Fernando Alonso: Aston Martin driver on ‘the dark side’, Max Verstappen and Alpine
Fernando Alonso talks about perception and reality, the difference between his public image and how he views himself.
It’s a great show, he says, on and off track. And you have to play a character, you know? Whatever is assigned to you.
In every race, in every debate, in every polemic, there is always a good power and a bad power, good guys and bad guys.
People in general, the media or whatever, put me always on the bad side. Like if I had done something wrong.”
In the most recent episode of Netflix’s Drive To Survive, which is widely credited with transforming Formula 1’s popularity in recent years, Alonso made a comment that prompted his statement.
As a two-time world champion and one of F1’s most celebrated and fascinating figures, Alonso is “on the dark side” of the character board.
He is explaining what he meant, and how he feels about the way he is viewed, to me in his Aston Martin team’s HQ at the Belgian Grand Prix.
He says, “I feel fine.”. This doesn’t bother him.
People still want you and are still interested in how many years you have left on your contract, since they may be interested in hiring you in the future.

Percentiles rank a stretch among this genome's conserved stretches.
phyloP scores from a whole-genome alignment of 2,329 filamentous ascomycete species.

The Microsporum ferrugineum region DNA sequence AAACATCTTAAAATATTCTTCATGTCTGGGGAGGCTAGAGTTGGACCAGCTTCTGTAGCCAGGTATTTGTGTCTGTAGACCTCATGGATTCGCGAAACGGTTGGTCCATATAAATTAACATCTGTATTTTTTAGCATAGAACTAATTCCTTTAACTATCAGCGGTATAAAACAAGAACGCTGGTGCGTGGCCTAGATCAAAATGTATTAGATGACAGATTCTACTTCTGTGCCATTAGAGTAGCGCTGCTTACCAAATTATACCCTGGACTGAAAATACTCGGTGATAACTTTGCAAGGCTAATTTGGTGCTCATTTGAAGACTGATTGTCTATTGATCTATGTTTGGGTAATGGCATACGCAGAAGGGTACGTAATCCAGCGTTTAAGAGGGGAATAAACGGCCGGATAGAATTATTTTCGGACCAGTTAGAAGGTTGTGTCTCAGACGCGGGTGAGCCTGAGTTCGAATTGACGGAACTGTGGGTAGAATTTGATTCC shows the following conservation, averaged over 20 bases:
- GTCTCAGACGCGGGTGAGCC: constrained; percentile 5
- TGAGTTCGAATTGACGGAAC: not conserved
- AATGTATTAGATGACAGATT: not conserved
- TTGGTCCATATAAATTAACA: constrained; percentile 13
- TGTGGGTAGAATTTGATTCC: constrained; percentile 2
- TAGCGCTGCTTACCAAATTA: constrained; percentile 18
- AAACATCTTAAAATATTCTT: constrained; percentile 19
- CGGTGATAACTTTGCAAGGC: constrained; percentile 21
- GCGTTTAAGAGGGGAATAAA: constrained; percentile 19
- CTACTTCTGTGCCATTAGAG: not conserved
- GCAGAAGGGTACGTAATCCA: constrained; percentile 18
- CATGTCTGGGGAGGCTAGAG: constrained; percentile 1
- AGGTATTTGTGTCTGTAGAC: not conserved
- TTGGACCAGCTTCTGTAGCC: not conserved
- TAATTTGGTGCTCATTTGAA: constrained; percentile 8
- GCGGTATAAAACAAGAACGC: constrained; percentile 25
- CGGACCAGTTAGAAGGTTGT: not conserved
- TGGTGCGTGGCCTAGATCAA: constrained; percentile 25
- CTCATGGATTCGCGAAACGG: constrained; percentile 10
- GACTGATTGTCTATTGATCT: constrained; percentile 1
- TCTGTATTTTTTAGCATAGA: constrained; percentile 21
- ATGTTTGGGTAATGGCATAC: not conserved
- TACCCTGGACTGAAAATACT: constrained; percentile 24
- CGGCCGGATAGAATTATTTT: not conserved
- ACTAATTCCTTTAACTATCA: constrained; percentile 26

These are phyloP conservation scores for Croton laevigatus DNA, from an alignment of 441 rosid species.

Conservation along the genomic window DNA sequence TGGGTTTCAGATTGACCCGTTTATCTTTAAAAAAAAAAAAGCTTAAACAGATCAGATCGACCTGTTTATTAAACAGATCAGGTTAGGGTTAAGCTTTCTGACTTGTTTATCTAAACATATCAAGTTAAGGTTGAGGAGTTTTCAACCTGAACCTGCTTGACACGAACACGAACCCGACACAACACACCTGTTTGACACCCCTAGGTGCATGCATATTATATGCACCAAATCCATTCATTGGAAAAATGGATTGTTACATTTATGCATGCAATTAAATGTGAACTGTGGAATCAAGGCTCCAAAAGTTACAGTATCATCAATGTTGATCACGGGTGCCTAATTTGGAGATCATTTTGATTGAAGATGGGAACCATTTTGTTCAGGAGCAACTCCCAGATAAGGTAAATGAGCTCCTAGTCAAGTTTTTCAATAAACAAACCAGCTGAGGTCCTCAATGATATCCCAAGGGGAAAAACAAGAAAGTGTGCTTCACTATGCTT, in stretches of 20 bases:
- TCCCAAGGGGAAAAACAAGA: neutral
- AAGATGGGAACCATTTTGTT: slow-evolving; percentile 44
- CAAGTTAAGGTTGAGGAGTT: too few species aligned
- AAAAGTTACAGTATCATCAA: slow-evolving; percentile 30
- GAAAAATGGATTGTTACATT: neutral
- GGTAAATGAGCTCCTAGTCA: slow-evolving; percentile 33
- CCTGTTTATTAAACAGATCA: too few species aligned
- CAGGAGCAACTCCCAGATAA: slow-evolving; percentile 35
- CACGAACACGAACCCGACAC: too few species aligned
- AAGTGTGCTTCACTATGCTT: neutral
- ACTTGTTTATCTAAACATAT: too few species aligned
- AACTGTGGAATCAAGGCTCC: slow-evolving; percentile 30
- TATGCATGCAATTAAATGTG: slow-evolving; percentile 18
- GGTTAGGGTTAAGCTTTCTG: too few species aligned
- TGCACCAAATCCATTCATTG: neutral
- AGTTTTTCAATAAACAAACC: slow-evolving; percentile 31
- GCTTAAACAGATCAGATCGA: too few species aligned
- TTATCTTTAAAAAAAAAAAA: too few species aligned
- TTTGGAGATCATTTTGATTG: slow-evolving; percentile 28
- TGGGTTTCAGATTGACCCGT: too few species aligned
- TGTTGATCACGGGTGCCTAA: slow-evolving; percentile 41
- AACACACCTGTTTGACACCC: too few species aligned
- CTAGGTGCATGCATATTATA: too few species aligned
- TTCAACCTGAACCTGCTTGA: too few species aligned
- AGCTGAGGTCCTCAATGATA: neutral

Regardless of what’s happening outside, this circus is just a part of who we are.”
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‘No one heard my version,’ I said
In his comments to Netflix, Alonso touched on a theme he has sometimes explored in the past few years – that he is treated differently as an outsider in a fundamentally British society. He is often portrayed as the villain, partly because they are true, but also because they are true.
“This has always been the way it is,” he says. We are just a small country from the south of Europe, and we just take everything that is not right and let it slide. I am maybe Spanish and Latin. I didn’t have much support or we don’t have the media train to take everything out. We are just a small country from the south of Europe and we just take everything that is not right and we are okay.”
Perhaps he does mind, or at least did once. Perhaps he doesn’t think it’s okay. There is a possibility that he has just learned to live with it.
A number of controversies have surrounded him over the years, without a doubt.
In 2007, he was penalized for blocking McLaren teammate Lewis Hamilton in the pit lane, and fell out with his team bosses after asking for his favor.
Others have also occurred. For example, he shouted “GP2 engine” over the radio at the 2015 Japanese Grand Prix due to frustration with the performance and reliability of McLaren’s Honda engine. An honor and face-oriented company’s home race may not be the best choice.
The truth is, there are always two sides to every story. It was Hamilton who pulled a fast one on Alonso in Hungary.
The GP2 engine remark came towards the end of a season in which Honda’s F1 fallibilities had made the company look like a laughingstock. As the adrenaline heightened in a race situation, his patience finally snapped after making several positive comments.
There is no reason for Alonso to be tarred with the same brush as other drivers who make negative comments about their competitors, do questionable things, and sound off on the radio.